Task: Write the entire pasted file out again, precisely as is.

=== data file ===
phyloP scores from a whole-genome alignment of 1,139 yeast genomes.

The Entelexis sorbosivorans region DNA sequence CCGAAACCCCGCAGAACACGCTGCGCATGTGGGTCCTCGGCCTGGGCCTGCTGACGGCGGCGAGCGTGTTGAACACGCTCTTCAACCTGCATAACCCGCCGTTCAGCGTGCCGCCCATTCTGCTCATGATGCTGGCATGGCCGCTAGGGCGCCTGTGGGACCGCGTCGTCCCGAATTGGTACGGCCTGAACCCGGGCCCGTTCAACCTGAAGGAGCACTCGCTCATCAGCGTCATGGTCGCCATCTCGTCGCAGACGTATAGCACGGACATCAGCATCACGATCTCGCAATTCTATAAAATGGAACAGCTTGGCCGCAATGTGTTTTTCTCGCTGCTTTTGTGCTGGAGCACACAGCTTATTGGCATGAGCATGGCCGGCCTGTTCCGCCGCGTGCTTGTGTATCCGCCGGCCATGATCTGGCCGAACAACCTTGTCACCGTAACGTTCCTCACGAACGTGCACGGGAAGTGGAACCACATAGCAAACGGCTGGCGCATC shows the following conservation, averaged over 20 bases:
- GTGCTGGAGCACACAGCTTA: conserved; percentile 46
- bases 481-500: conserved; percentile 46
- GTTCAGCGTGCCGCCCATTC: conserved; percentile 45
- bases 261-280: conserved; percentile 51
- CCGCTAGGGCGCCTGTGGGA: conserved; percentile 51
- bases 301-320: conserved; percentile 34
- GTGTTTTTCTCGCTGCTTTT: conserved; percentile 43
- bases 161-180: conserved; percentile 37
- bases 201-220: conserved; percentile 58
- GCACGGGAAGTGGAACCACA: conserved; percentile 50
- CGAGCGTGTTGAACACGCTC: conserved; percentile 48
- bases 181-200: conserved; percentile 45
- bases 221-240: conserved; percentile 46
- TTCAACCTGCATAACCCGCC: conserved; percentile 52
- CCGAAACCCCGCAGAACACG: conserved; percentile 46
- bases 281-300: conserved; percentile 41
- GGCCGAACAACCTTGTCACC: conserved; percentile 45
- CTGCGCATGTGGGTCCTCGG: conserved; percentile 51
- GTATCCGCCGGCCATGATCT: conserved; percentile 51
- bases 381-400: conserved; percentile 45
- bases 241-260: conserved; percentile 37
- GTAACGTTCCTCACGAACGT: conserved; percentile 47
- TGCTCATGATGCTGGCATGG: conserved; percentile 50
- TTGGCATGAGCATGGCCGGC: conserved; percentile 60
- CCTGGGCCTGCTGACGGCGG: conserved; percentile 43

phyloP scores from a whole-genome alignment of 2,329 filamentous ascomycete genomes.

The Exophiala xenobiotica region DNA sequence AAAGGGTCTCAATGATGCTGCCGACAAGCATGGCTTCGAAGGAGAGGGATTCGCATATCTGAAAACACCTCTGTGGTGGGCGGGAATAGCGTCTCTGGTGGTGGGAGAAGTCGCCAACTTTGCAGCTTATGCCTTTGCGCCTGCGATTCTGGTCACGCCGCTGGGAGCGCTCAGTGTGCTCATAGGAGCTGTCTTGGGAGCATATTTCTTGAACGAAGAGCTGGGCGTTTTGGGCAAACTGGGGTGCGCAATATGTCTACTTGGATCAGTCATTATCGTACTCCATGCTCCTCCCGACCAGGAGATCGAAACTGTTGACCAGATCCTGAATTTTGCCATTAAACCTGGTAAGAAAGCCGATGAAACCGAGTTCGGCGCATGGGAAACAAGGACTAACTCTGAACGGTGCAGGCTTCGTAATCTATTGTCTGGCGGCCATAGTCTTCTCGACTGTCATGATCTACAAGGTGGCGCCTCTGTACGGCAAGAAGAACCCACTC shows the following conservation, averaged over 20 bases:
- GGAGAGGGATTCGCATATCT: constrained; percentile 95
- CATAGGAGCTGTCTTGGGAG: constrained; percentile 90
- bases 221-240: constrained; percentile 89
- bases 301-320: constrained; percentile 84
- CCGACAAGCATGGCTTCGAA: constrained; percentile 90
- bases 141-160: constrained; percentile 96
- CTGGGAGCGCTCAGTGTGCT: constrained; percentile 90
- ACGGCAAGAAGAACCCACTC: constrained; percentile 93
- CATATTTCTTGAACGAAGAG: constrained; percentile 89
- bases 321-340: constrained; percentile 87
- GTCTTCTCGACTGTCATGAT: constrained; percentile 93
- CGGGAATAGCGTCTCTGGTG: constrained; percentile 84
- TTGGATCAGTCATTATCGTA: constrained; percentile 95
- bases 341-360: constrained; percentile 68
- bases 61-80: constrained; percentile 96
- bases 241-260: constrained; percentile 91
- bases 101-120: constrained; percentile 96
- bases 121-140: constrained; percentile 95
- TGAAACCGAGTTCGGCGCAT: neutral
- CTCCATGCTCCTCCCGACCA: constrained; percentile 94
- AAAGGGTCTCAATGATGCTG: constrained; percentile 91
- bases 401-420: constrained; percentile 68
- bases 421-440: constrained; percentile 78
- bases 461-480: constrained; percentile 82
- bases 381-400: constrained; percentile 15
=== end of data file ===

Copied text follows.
phyloP scores from a whole-genome alignment of 1,139 yeast genomes.

The Entelexis sorbosivorans region DNA sequence CCGAAACCCCGCAGAACACGCTGCGCATGTGGGTCCTCGGCCTGGGCCTGCTGACGGCGGCGAGCGTGTTGAACACGCTCTTCAACCTGCATAACCCGCCGTTCAGCGTGCCGCCCATTCTGCTCATGATGCTGGCATGGCCGCTAGGGCGCCTGTGGGACCGCGTCGTCCCGAATTGGTACGGCCTGAACCCGGGCCCGTTCAACCTGAAGGAGCACTCGCTCATCAGCGTCATGGTCGCCATCTCGTCGCAGACGTATAGCACGGACATCAGCATCACGATCTCGCAATTCTATAAAATGGAACAGCTTGGCCGCAATGTGTTTTTCTCGCTGCTTTTGTGCTGGAGCACACAGCTTATTGGCATGAGCATGGCCGGCCTGTTCCGCCGCGTGCTTGTGTATCCGCCGGCCATGATCTGGCCGAACAACCTTGTCACCGTAACGTTCCTCACGAACGTGCACGGGAAGTGGAACCACATAGCAAACGGCTGGCGCATC shows the following conservation, averaged over 20 bases:
- GTGCTGGAGCACACAGCTTA: conserved; percentile 46
- bases 481-500: conserved; percentile 46
- GTTCAGCGTGCCGCCCATTC: conserved; percentile 45
- bases 261-280: conserved; percentile 51
- CCGCTAGGGCGCCTGTGGGA: conserved; percentile 51
- bases 301-320: conserved; percentile 34
- GTGTTTTTCTCGCTGCTTTT: conserved; percentile 43
- bases 161-180: conserved; percentile 37
- bases 201-220: conserved; percentile 58
- GCACGGGAAGTGGAACCACA: conserved; percentile 50
- CGAGCGTGTTGAACACGCTC: conserved; percentile 48
- bases 181-200: conserved; percentile 45
- bases 221-240: conserved; percentile 46
- TTCAACCTGCATAACCCGCC: conserved; percentile 52
- CCGAAACCCCGCAGAACACG: conserved; percentile 46
- bases 281-300: conserved; percentile 41
- GGCCGAACAACCTTGTCACC: conserved; percentile 45
- CTGCGCATGTGGGTCCTCGG: conserved; percentile 51
- GTATCCGCCGGCCATGATCT: conserved; percentile 51
- bases 381-400: conserved; percentile 45
- bases 241-260: conserved; percentile 37
- GTAACGTTCCTCACGAACGT: conserved; percentile 47
- TGCTCATGATGCTGGCATGG: conserved; percentile 50
- TTGGCATGAGCATGGCCGGC: conserved; percentile 60
- CCTGGGCCTGCTGACGGCGG: conserved; percentile 43

phyloP scores from a whole-genome alignment of 2,329 filamentous ascomycete genomes.

The Exophiala xenobiotica region DNA sequence AAAGGGTCTCAATGATGCTGCCGACAAGCATGGCTTCGAAGGAGAGGGATTCGCATATCTGAAAACACCTCTGTGGTGGGCGGGAATAGCGTCTCTGGTGGTGGGAGAAGTCGCCAACTTTGCAGCTTATGCCTTTGCGCCTGCGATTCTGGTCACGCCGCTGGGAGCGCTCAGTGTGCTCATAGGAGCTGTCTTGGGAGCATATTTCTTGAACGAAGAGCTGGGCGTTTTGGGCAAACTGGGGTGCGCAATATGTCTACTTGGATCAGTCATTATCGTACTCCATGCTCCTCCCGACCAGGAGATCGAAACTGTTGACCAGATCCTGAATTTTGCCATTAAACCTGGTAAGAAAGCCGATGAAACCGAGTTCGGCGCATGGGAAACAAGGACTAACTCTGAACGGTGCAGGCTTCGTAATCTATTGTCTGGCGGCCATAGTCTTCTCGACTGTCATGATCTACAAGGTGGCGCCTCTGTACGGCAAGAAGAACCCACTC shows the following conservation, averaged over 20 bases:
- GGAGAGGGATTCGCATATCT: constrained; percentile 95
- CATAGGAGCTGTCTTGGGAG: constrained; percentile 90
- bases 221-240: constrained; percentile 89
- bases 301-320: constrained; percentile 84
- CCGACAAGCATGGCTTCGAA: constrained; percentile 90
- bases 141-160: constrained; percentile 96
- CTGGGAGCGCTCAGTGTGCT: constrained; percentile 90
- ACGGCAAGAAGAACCCACTC: constrained; percentile 93
- CATATTTCTTGAACGAAGAG: constrained; percentile 89
- bases 321-340: constrained; percentile 87
- GTCTTCTCGACTGTCATGAT: constrained; percentile 93
- CGGGAATAGCGTCTCTGGTG: constrained; percentile 84
- TTGGATCAGTCATTATCGTA: constrained; percentile 95
- bases 341-360: constrained; percentile 68
- bases 61-80: constrained; percentile 96
- bases 241-260: constrained; percentile 91
- bases 101-120: constrained; percentile 96
- bases 121-140: constrained; percentile 95
- TGAAACCGAGTTCGGCGCAT: neutral
- CTCCATGCTCCTCCCGACCA: constrained; percentile 94
- AAAGGGTCTCAATGATGCTG: constrained; percentile 91
- bases 401-420: constrained; percentile 68
- bases 421-440: constrained; percentile 78
- bases 461-480: constrained; percentile 82
- bases 381-400: constrained; percentile 15